The Importance of Digesting Fats

Ann Louise Gittleman, PhD, CNS, author of the new e-book Eat Fat, Lose Weight, has been a trailblazer in recognizing the importance of fat since 1988.

In order to gain the full benefits of healthy fats, you have to digest them properly. In fact, if you don’t digest them well, adding more good fats into your diet can actually leave your body in even worse shape.

Common signs of poor fat digestion include a variety of seemingly unrelated symptoms including constipation, bloating, nausea, skin breakouts, joint aches and pains, varicose veins, infection, and poor immunity.

To improve fat digestion and safely eliminate and excrete toxins from your system, take steps to boost your body’s production of bile-an emulsifier that breaks down fats into small particles so that your intestines can absorb them. Eat more beets, which thin out and move bile, as well as more artichokes, which boost the production of bile and support overall liver function. Also drink hot water with lemon first thing in the morning, and take lecithin from non-GMO soy or sunflower seeds.

If you have had your gallbladder removed, Gittleman recommends taking an ox bile supplement (also known as bile salts) to mimic your body’s natural output of bile. If your gallbladder is acting up, try following an elimination diet, especially one that eschews eggs, pork, and onions.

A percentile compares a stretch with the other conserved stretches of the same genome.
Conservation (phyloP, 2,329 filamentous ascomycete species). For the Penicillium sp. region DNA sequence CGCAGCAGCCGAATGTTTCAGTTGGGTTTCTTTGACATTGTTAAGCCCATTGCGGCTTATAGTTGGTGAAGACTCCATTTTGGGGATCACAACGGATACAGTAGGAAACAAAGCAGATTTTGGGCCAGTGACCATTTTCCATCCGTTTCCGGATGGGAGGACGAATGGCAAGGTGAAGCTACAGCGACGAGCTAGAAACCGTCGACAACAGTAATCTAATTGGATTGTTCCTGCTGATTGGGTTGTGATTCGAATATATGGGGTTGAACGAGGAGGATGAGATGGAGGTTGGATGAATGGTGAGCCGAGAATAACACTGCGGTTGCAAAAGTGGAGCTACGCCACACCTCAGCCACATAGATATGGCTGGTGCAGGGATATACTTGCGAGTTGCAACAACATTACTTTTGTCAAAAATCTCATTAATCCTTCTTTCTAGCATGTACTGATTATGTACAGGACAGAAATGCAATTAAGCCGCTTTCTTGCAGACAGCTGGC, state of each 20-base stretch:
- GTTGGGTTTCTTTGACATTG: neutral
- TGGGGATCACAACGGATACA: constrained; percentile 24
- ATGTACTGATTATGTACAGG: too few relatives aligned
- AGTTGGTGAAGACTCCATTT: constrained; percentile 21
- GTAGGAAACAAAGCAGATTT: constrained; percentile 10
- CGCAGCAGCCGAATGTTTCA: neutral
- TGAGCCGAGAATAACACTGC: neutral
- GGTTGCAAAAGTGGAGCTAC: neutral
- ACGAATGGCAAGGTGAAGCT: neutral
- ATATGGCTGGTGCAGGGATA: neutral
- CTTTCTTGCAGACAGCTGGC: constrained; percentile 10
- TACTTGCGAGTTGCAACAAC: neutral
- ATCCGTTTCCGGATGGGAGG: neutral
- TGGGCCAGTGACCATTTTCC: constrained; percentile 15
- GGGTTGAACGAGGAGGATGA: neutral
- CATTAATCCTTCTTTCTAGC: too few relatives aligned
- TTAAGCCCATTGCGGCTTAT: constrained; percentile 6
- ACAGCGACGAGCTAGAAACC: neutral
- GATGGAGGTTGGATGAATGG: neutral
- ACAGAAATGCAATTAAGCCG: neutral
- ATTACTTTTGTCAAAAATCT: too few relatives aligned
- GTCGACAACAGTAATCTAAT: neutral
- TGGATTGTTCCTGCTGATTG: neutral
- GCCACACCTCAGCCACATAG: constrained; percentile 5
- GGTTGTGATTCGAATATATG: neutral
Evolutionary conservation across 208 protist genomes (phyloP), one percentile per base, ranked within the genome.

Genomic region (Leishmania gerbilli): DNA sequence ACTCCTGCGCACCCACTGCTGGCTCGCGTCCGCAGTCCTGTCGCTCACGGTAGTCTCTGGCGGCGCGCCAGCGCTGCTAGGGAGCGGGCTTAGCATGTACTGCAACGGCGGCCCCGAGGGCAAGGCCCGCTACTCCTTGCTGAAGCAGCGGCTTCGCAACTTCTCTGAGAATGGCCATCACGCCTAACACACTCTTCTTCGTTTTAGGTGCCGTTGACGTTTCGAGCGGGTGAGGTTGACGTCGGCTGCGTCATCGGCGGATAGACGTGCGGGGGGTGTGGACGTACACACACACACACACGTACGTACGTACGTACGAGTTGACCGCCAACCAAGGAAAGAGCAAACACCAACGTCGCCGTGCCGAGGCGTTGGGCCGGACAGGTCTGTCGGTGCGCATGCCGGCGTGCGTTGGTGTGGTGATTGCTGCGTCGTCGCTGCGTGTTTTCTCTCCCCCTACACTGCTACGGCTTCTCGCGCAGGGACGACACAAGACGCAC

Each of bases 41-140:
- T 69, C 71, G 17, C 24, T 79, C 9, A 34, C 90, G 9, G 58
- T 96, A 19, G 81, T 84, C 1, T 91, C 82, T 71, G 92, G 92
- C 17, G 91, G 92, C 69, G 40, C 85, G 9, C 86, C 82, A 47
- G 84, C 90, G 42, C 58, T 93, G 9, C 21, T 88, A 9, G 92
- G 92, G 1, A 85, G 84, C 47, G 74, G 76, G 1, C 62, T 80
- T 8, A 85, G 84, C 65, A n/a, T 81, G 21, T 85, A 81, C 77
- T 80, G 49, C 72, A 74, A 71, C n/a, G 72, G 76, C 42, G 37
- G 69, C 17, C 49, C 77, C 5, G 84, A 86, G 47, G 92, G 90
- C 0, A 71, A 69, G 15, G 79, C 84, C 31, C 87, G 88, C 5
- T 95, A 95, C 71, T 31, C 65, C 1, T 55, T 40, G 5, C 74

Fatten Up Your Low-Fat Diet

If you’ve been avoiding fats, it’s important to slowly add good fats back into your diet to give your gallbladder time to adjust.

First, banish all hydrogenated and partially-hydrogenated fats, such as margarine, shortening, and soybean oil, as well as foods that contain them-chips, cookies, crackers, etc. Also eliminate cottonseed oil, canola oil, vegetable oils, butter substitutes, and cooking sprays.

Then, try these beginning tips from Eat Fat, Lose Weight. Gradually work up to 1-4 Tbs. of Smart Fats per meal.

  • Get coconut-y. Start with 2 tsp. of coconut oil in smoothies or your morning coffee. Coconut oil does not require bile to break it down.
  • Butter things up. Top veggies and non-GMO popcorn with organic pastured butter.
  • Start using ghee or avocado oil for your higher-heat cooking or frying.
  • Use avocado as a spread instead of mayonnaise.
  • Experiment with omega-rich hemp seed oil on salads, especially if you’re not a flax oil lover. Always store it in the fridge and use it up quickly.
  • Enjoy organic full-fat dairy products such as plain Greek yogurt or cream combined with fruits as a refreshing dessert. If dairy is a no-no, try coconut yogurt or coconut cream. Top either with toasted flax, chia, or shredded unsweetened coconut for a boost of fiber and extra Smart Fats.
  • Find smart ways to use nuts. Toss pine nuts in tomato sauces; make a breading for chicken and fish out of toasted crushed pistachios, pecans, or walnuts; and use ground flax seeds for bread crumbs and as an egg substitute for recipes.